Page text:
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My Lords, I shall speak also to Amendment 112. The amendments are an attempt to ensure that we end up with a framework to deal with not just the goods we import and export but the services we trade in. The customs union amendment that we passed overwhelmingly a few weeks ago is only one half of the equation. The customs union deals only with goods. That is very important: it deals only with goods—tangible items such as cars, washing machines and televisions—where we have a £96 billion trade deficit. That is something we need to fix, but perhaps that is for another debate.
The EEA deals with services—such as retail, tourism, transport, communications, financial services and aerospace, where we have a £14 billion trade surplus. The customs union only will benefit our European neighbours in their imports, but without an EEA equivalent, it will damage our profitable export business and therefore the jobs and livelihoods of many thousands of people. It is for that reason we need to ensure that any continuation in the customs union must include continuation in the EEA or its equivalent.
My fellow proposers of the amendment and I come to this issue from the experience of creating, building and running businesses. It is our hope that the voice of business will be heard here. It is our hope that common sense will prevail over political dogma. It is hard enough to build a business in this country—the proposers of the amendment have all done so. We create jobs, we create real wealth, and to make it harder for us by ignoring what we do is, I think, unacceptable.
The EEA is a free trade agreement between the EU, Iceland, Liechtenstein and Norway. It is similar to but not—not—the same as the EU single market. It excludes the common agricultural policy and the common fisheries policy. EEA participation does not entail any political integration or closer union. The EEA arbitration mechanism is not the European court, it is the EFTA arbitration court. There is flexibility in control over free movement of labour and people. Individual countries can take control of that area. Our access to European markets after Brexit could be radically improved if we retain our existing participation in the EEA. Having asked for a customs union for goods, it makes no sense to have one without an agreement to cover services.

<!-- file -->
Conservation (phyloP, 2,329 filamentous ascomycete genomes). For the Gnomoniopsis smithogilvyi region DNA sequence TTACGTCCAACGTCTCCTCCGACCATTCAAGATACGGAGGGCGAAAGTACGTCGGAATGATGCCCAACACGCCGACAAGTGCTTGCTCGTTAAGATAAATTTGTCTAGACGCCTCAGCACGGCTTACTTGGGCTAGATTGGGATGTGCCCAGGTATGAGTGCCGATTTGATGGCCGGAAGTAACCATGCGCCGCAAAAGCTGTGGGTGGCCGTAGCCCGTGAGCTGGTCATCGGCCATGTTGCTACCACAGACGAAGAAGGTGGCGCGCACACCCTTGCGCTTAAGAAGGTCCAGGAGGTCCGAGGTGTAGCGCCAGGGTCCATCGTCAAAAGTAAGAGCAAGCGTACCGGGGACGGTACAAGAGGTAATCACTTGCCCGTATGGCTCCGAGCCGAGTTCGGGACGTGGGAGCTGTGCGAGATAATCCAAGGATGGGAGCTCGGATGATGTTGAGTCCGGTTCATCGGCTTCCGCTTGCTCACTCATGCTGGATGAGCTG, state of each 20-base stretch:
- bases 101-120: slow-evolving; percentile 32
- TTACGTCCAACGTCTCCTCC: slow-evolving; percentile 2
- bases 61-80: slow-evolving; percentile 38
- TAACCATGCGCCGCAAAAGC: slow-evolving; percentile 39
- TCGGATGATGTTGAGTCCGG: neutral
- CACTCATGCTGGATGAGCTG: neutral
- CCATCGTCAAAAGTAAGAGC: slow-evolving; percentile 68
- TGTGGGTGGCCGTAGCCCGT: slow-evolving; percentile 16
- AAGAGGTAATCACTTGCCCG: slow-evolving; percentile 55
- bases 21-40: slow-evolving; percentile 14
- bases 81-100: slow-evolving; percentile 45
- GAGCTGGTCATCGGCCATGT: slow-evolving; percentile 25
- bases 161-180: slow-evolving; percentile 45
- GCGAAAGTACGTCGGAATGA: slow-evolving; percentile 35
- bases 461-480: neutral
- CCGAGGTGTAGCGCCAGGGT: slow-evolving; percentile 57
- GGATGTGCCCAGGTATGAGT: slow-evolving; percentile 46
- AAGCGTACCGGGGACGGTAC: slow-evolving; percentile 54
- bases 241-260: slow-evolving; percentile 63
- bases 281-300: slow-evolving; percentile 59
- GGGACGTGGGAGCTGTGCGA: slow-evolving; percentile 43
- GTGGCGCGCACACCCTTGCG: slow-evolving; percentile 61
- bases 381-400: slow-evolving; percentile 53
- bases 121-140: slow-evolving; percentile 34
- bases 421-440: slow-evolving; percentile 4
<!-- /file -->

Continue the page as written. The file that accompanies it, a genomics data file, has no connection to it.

What are the arguments against? The biggest is our belief that the EU negotiators will not give us access to European markets on similar or even better terms than we have today—that somehow they will punish us for leaving. We are not asking for charity, we are paying for access. Four weeks ago, the Chancellor confirmed that the Brexit bill will be between £35 billion and £40 billion. The question I have to ask the Minister is: what do we get for our £35 billion or £40 billion? Perhaps the Minister will have an answer, but in case he does not, I suggest what it should be. It should be the freedom to access the movement of our goods and services throughout those European markets. The Government have agreed a hefty Brexit bill without our getting access to European markets, a customs union or any trade agreements.
Forgive me if I have no confidence in the retort from the Government Front Bench: “We can’t tell you what we’re doing now because we don’t want to show our hand”. It is stretching credibility, in every area where we ask for clarification, to say, “We don’t want to tell you what we’re going to do because it shows our hand”. I cannot tell your Lordships how frustrating it is for those of us who have to operate in this environment to hear Minister after Minister tell us that they cannot tell us what they are going to do because they do not want to show their hand.
My criticism is not just for the Government Front Bench. The Opposition Front Bench, the members of whom I know work incredibly hard and have tried their hardest to take the Bill through, are unable to act on this issue. I do not blame them for that. For me, it is up to the elected House to decide on the EEA, not this House. Our job is to send this amendment back to them to ask them to make a decision on the EEA.